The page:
"Ladies and gentlemen," said Earl Lavender in his clear, musical voice, "the ready inclination you show to attend to my message is very gratifying, but that hardly decreases the difficulty I find in making myself understood, for even my disciple here, Lord Brumm, fails, except in snatches, to grasp my meaning. Unaccustomed, as I imagine you all are, with one transcendent exception, to any effort of real thought, I cannot expect to find you more receptive than my last audience, which consisted of authors -- men in the habit of at least trying to think. I may, however, remind you that in certain spheres of knowledge Evolution has already been recognised and welcomed as an iconoclast. This you must all have gathered from the newspapers and ordinary conversation, as I myself have done. It has remained for me, however, to discover and teach Evolution as a religion which shall remould all our ideas, all our customs, all our habits; and you will at once understand that a better missionary could not have been chosen when I inform you that I am the fittest of human beings. Instead of writing a book, or delivering a series of lectures in St James's Hall, I have adopted, as in Evolution bound, a new method of promulgating the new system. In my own person and that of Lord Brumm I am illustrating the doctrine of the survival of the fittest. Without money we enter a restaurant, and eat and drink of the best, trusting to Evolution to defray the expense. No propaganda could be simpler or more efficacious. Twice to-night Evolution has vindicated our fitness, providing in the 'Cap-and-Bells' the price of steaks and ale and of a magnum of Mumm. I have perfect confidence that a third miracle will now be performed; for these are Evolutionary miracles, ladies and gentlemen, and the only kind possible in the nineteenth century.

The distinct, authoritative utterance, and the calm, smiling face of Earl Lavender produced such an effect that for a few seconds after he had concluded perfect silence reigned. Then laughter rose and swelled and filled the room; people began to chatter, and many plied their knives and forks again, although still keeping a watchful eye on the scene in progress.

"Boleece!" cried the baboon-faced waiter, blue with anger. You lose me my situacion. You no know what all you do. But you s'all soof-soof-soofer. You s'all in ze mill wheel hum for t'ree six weeks like ze busy leetle basso in ze song, and 'afe a deal of ze blank to sleeb, heh! heh!"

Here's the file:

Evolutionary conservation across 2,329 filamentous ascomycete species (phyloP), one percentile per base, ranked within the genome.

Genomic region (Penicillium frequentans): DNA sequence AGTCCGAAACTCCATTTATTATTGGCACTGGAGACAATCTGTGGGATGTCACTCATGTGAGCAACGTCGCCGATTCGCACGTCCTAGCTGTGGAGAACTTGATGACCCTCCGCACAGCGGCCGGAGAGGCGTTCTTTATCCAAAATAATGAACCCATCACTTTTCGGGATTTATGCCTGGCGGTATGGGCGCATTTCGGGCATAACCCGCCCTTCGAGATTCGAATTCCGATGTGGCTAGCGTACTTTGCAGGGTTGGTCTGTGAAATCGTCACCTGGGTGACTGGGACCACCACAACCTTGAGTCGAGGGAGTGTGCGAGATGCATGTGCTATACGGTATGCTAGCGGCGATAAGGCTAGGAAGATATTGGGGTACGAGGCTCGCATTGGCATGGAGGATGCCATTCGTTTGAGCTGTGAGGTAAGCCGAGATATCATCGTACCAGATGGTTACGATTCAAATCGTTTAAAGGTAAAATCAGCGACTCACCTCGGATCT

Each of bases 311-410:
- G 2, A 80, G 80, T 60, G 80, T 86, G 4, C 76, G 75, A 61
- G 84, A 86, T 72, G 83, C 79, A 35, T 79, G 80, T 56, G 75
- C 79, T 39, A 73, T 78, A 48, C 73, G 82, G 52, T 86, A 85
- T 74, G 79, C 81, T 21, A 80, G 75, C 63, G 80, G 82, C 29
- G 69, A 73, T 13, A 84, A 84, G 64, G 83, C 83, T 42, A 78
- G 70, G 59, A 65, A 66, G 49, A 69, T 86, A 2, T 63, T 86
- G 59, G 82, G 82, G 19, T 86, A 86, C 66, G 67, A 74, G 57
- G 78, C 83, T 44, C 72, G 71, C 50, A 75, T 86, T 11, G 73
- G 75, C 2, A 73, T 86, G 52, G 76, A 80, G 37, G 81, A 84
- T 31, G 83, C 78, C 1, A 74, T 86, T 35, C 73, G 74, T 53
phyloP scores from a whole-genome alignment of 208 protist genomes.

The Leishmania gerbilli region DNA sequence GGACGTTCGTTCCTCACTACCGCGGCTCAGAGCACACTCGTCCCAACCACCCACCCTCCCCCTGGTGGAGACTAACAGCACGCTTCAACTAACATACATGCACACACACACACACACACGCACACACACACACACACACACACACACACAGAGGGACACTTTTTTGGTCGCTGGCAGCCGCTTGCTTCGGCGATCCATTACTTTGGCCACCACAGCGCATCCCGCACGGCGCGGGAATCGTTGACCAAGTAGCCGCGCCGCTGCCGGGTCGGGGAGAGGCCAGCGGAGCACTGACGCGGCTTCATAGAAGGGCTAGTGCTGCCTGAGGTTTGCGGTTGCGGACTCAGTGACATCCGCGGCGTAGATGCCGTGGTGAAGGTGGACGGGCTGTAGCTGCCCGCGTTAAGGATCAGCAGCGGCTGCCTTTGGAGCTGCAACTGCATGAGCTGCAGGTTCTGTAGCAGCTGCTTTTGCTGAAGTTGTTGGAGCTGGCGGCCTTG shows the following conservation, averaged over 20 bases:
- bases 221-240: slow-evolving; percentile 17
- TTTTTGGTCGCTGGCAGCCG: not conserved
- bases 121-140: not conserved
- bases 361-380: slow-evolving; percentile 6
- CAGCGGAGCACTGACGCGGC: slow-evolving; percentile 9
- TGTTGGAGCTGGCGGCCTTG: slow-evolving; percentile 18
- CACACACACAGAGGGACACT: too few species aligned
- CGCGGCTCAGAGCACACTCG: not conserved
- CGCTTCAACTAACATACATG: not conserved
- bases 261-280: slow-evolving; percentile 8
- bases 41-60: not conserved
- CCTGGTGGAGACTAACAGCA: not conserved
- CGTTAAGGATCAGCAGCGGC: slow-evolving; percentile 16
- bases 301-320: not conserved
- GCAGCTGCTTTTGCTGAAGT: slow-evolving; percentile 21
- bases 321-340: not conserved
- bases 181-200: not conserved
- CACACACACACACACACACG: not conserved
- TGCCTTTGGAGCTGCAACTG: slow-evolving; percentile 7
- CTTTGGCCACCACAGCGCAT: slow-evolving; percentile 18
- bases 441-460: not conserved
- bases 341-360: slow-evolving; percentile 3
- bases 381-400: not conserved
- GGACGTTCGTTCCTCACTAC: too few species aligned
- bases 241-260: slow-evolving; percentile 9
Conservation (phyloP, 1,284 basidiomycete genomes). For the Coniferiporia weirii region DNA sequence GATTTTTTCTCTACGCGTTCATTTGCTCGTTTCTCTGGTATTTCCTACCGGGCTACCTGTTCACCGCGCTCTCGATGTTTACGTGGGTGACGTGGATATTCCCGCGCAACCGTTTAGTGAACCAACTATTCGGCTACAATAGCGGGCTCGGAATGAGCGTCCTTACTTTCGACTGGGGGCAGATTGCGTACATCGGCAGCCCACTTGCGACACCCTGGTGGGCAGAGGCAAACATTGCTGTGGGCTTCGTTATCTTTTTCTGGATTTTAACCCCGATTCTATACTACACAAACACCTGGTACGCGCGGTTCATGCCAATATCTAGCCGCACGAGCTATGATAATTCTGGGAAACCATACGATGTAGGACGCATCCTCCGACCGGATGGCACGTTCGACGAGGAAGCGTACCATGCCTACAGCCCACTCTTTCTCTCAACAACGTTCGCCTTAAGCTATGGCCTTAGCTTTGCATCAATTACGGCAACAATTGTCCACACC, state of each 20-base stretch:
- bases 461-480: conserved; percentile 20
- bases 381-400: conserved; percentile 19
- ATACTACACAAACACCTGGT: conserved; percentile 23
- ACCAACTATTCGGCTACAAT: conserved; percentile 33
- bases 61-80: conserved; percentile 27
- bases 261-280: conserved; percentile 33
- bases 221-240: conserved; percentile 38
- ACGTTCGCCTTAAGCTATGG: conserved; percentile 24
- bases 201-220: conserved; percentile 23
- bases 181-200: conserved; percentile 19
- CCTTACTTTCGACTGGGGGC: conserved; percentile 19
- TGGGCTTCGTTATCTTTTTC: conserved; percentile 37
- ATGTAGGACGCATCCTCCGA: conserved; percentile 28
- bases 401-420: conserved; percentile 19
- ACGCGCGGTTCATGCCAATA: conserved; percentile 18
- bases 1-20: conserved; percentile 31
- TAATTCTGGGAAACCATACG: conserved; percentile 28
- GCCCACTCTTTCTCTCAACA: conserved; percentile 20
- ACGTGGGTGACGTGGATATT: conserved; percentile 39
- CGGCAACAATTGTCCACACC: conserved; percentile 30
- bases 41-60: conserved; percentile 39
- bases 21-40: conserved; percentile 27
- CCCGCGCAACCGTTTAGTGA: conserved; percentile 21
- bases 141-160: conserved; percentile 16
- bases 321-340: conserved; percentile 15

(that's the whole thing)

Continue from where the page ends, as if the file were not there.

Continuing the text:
The superintendent, perplexed but self-possessed, bidding the waiter be quiet, appealed to Lord Brumm.

"The joke has gone far enough," he said. "Your friend is evidently prepared to carry it on, but I think you hardly seem to be of his mind in the matter."

"We have no money," said the miserable Brumm inertly.

"I'll take your watches, then," said the superintendent.

Lord Brumm shook his head and threw open his coat.

"Well," said the superintendent, feeling that they were not common sharpers, "if you will leave your names and addresses, and an acknowledgment of the debt, you may go."

"To our names," said Earl Lavender, pleasantly, "you are welcome. I am the Earl of Lavender, and this is Lord Brumm. And also to our address, which, in the meantime, is London. But from to-night forward we shall never pay for anything. In the economic, as in all spheres, Evolution spells change."

The superintendent looked carefully at the nails of his own right hand, then he nodded to the Soudanese veteran. There was again silence in the room, and all eyes were fixed on Earl Lavender. But just as the commissionaire turned towards the door, the Veiled Lady rose and advanced to the table at which Earl Lavender sat.

"Wait a little," she said in a harp-like voice, calling after the commissionaire, who came back at once. "How much is it?" she asked of the superintendent.

The superintendent pointed to the bill.

"One pound one," she said, stooping over the table and opening her purse.

The baboon-faced waiter immediately held out his hand, and the Veiled Lady placed in it a sovereign and half- a-crown.

"I zank you," he said, pocketing the coins greedily, and without making that feeble appearance of searching for change, the usual ceremony accompanying the acceptance of a tip which is not paid separately. "I zank you, but I zink I would 'afe him in ze mill wheel much more hum."